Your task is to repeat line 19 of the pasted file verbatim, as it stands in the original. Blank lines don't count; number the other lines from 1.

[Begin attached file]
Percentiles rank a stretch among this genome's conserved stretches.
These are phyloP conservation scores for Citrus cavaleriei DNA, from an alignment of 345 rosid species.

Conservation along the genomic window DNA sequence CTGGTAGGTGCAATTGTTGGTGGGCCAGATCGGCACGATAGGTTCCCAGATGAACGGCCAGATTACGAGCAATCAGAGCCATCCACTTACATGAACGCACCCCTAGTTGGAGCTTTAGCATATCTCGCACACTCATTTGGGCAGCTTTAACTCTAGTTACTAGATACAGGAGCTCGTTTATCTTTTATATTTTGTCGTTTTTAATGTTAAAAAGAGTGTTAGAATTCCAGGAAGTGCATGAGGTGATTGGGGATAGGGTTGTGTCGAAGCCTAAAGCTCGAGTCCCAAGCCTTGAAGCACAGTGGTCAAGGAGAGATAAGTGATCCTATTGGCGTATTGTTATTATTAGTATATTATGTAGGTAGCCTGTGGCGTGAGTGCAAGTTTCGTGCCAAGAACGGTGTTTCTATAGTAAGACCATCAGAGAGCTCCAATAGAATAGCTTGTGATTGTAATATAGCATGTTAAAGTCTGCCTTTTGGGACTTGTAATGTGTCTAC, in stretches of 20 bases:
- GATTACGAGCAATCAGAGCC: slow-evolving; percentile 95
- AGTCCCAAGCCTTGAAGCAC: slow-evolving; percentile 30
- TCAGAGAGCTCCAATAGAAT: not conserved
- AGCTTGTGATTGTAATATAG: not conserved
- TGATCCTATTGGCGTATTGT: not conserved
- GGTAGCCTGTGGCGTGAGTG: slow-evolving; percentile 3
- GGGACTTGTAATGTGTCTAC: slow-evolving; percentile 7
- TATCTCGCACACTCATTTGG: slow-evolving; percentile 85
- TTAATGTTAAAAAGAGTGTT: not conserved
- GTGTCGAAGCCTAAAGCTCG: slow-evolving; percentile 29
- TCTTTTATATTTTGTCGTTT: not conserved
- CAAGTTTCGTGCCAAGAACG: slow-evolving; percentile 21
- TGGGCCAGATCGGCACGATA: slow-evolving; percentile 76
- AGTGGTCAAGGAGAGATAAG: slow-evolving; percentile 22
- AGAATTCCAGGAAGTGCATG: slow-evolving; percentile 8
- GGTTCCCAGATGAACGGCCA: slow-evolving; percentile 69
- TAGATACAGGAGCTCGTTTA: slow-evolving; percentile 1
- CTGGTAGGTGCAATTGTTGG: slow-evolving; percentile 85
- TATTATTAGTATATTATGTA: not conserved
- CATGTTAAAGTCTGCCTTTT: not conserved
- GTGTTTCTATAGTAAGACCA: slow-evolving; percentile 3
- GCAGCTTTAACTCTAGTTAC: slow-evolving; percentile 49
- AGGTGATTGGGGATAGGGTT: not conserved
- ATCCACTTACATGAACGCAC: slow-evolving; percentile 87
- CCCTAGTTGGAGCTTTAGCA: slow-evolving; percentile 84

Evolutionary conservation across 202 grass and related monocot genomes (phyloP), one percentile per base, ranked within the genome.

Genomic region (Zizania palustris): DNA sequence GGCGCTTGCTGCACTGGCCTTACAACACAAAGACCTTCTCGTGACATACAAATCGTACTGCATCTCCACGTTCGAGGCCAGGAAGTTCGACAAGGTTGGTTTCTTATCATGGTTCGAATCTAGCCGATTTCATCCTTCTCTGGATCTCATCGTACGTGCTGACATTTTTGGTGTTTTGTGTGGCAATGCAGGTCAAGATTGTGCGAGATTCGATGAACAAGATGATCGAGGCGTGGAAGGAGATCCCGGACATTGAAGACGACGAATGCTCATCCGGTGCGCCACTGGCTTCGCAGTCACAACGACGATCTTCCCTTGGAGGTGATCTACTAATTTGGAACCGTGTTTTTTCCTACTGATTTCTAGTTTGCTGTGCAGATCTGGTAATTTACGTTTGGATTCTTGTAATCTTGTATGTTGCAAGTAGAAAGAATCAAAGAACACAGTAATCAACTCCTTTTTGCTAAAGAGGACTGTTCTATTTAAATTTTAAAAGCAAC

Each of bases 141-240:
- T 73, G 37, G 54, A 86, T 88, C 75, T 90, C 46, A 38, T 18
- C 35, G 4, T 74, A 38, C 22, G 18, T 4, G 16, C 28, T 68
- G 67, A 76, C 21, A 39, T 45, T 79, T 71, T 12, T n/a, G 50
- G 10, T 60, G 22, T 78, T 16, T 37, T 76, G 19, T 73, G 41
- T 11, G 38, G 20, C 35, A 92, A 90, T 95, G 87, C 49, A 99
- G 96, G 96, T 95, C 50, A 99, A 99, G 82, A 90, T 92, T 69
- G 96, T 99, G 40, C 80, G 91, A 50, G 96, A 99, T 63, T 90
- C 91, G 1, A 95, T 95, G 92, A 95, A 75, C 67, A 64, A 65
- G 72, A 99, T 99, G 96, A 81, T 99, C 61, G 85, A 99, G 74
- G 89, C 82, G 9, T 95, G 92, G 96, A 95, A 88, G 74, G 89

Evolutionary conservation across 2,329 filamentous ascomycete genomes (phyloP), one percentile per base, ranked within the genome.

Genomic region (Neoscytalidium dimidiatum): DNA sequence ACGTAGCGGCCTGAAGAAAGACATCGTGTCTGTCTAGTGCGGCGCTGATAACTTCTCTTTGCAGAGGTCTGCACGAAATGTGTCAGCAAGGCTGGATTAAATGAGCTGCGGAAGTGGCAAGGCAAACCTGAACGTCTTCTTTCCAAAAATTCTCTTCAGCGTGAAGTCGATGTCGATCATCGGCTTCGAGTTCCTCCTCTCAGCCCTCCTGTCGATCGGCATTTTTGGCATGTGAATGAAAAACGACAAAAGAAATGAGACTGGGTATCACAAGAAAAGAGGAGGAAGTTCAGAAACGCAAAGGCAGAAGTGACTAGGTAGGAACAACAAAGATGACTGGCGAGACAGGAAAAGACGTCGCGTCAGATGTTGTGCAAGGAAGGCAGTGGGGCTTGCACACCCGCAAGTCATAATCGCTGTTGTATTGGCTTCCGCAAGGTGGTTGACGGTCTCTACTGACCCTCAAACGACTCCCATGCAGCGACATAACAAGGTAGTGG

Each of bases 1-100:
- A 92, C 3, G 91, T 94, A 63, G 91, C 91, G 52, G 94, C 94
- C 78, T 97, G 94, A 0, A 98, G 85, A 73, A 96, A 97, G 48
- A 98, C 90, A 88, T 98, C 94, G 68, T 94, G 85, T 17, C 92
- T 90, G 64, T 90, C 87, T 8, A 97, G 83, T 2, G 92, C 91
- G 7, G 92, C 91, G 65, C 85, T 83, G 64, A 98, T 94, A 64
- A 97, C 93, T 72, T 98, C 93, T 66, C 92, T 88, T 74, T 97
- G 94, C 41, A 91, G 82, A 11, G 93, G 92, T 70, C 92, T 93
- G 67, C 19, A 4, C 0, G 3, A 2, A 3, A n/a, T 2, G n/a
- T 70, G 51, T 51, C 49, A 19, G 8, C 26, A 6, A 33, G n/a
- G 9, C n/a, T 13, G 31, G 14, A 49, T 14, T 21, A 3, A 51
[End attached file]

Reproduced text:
- GGTTCCCAGATGAACGGCCA: slow-evolving; percentile 69